The company has developed a special process covering production and filling of such products, to ensure gentle treatment of such beverages when they contain whole fruit chunks.
To preserve the structure of the fruit chunks and avoid costly product losses, Krones said its specially developed process technology, Twin-Flow, ensured “stringent separation” between the juices or milk-based mixed drinks and the fruit chunks.
Juices or milk-based mixed drinks are treated to their own dedicated process, while fruit chunks, measuring up to 10 x 10 x 10 mm, are pasteurised in a separate shell-and-tube heat exchanger with interior cross-corrugated tubes.
Customer enquiries in Europe
The filling process utilises Krones’ new FlexiFruit pre-dosing equipment for fruit chunks or pulp, whereby fruit chunks are inserted into bottles before juice or a milk-based mixed drink are added to the main filler.
Asked how new the Twin-Flow concept was, Hans Hiendl, Krones’ director of filling technology, told BeverageDaily.com: “We have now approximately three lines in operations, and we sold the first line in the beginning of 2011.”
He said the trend towards incorporating fruit and vegetable piece into beverages – popular prior to now in the Far East and China – was arousing interest closer to home.
Hiendl said: “We see some developments on the market the near East – in Arabic states, so in Egypt and Morocco. We have a project with those products and we get a lot of enquiries concerning similar products and how they can be treated and hot-filled in the European market.”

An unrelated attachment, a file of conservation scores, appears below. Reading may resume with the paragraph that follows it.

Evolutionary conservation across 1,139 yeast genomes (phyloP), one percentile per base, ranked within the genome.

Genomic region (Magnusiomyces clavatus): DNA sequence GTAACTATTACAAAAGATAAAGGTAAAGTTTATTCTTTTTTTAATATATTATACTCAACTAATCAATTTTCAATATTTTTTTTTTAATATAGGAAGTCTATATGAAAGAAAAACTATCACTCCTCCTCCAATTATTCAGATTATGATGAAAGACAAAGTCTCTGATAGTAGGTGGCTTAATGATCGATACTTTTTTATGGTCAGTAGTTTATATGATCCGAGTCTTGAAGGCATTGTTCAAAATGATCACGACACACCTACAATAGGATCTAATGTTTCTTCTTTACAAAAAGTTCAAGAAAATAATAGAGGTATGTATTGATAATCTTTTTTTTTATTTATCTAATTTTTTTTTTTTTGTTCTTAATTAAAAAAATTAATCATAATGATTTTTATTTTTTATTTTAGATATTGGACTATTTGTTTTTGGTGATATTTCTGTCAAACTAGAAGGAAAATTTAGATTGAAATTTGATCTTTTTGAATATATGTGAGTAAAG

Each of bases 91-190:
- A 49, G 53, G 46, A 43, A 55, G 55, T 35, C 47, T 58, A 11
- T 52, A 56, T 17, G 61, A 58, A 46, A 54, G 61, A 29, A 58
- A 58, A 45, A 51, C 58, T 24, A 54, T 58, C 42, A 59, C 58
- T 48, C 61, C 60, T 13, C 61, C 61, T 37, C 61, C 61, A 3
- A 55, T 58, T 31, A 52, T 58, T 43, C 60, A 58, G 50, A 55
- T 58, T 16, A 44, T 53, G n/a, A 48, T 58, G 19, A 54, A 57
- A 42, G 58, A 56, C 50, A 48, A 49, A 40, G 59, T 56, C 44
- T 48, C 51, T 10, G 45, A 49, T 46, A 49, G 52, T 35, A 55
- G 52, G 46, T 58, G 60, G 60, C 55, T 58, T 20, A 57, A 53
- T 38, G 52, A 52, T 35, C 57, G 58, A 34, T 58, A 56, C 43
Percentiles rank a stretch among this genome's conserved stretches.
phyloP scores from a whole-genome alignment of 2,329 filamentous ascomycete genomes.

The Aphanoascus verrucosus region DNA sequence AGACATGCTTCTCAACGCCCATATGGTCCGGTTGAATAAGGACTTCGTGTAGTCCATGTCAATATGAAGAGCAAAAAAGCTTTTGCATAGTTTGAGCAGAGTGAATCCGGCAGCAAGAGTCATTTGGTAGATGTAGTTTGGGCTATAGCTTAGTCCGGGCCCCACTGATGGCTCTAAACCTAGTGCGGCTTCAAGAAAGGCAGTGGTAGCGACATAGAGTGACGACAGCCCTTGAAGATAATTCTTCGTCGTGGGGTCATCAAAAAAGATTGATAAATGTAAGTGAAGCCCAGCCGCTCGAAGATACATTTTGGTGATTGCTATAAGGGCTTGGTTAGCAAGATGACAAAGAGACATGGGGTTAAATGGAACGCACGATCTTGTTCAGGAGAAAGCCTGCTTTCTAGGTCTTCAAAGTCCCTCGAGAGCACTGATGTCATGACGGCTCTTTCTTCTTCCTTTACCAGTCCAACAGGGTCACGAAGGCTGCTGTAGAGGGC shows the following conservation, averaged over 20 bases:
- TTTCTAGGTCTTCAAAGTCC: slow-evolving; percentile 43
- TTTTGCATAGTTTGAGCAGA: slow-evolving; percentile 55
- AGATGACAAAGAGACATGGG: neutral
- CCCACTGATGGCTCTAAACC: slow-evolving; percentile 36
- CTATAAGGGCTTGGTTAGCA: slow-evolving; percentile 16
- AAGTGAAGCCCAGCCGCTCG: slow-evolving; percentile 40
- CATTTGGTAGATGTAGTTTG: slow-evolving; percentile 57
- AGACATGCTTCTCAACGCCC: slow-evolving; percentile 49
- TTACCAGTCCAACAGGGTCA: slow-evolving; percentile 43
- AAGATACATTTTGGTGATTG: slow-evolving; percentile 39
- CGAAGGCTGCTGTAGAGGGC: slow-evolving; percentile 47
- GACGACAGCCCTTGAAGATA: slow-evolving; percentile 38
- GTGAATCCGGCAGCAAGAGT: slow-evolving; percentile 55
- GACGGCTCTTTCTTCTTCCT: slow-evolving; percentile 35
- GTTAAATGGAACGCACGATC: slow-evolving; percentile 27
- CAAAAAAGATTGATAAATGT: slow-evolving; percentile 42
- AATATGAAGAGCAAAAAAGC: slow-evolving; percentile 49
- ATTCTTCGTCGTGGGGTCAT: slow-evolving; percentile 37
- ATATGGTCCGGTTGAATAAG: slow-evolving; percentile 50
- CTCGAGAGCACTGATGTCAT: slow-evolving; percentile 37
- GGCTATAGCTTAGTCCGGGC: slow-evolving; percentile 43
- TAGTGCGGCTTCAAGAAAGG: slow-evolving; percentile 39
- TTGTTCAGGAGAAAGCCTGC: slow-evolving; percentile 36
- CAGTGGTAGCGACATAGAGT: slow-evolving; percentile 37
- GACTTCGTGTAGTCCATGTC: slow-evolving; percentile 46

“So Spain, France and also in Great Britain. We haven’t placed orders right now, but we have spoken with customers about such similar technologies.”
Product loss savings
So how did beverage processors avoid damage to fruit chunks prior to the launch of Twin-Flow? “Of course, people did it before, but not within such large volumes on the market. It was more commonly done with fibres, not with fruit pieces – in regard to random shapes or also dimensions like a 5 x 5 x 5mm quarter shape,” Hiendl said.
“Those beverages you didn’t see so much on the market. They were there, but not as much as today. So first of all, it’s a trend. Secondly, it was more common to have fibres in products – but not as per the Asian markets what we call ‘sacs’, fruit fibres from mandarins that are very sensitive to any mechanical stress.
“If you had some bigger parts within products, most of them have been filled by linear systems and by one-stream systems, with the risk of higher damage and also more product loss, especially concerning fruit pieces.”
Hiendl said: “But what are you doing if there is a problem and the filler has to stop – either upstream or downstream there is a break – then what are you doing with the product? In the case of a one-stream system (already blended products – fruit pieces and fruit juices) then you need to push it out.
“You will have a higher damage rate and product loss, especially for fruit pieces when you didn’t separate them,” he added.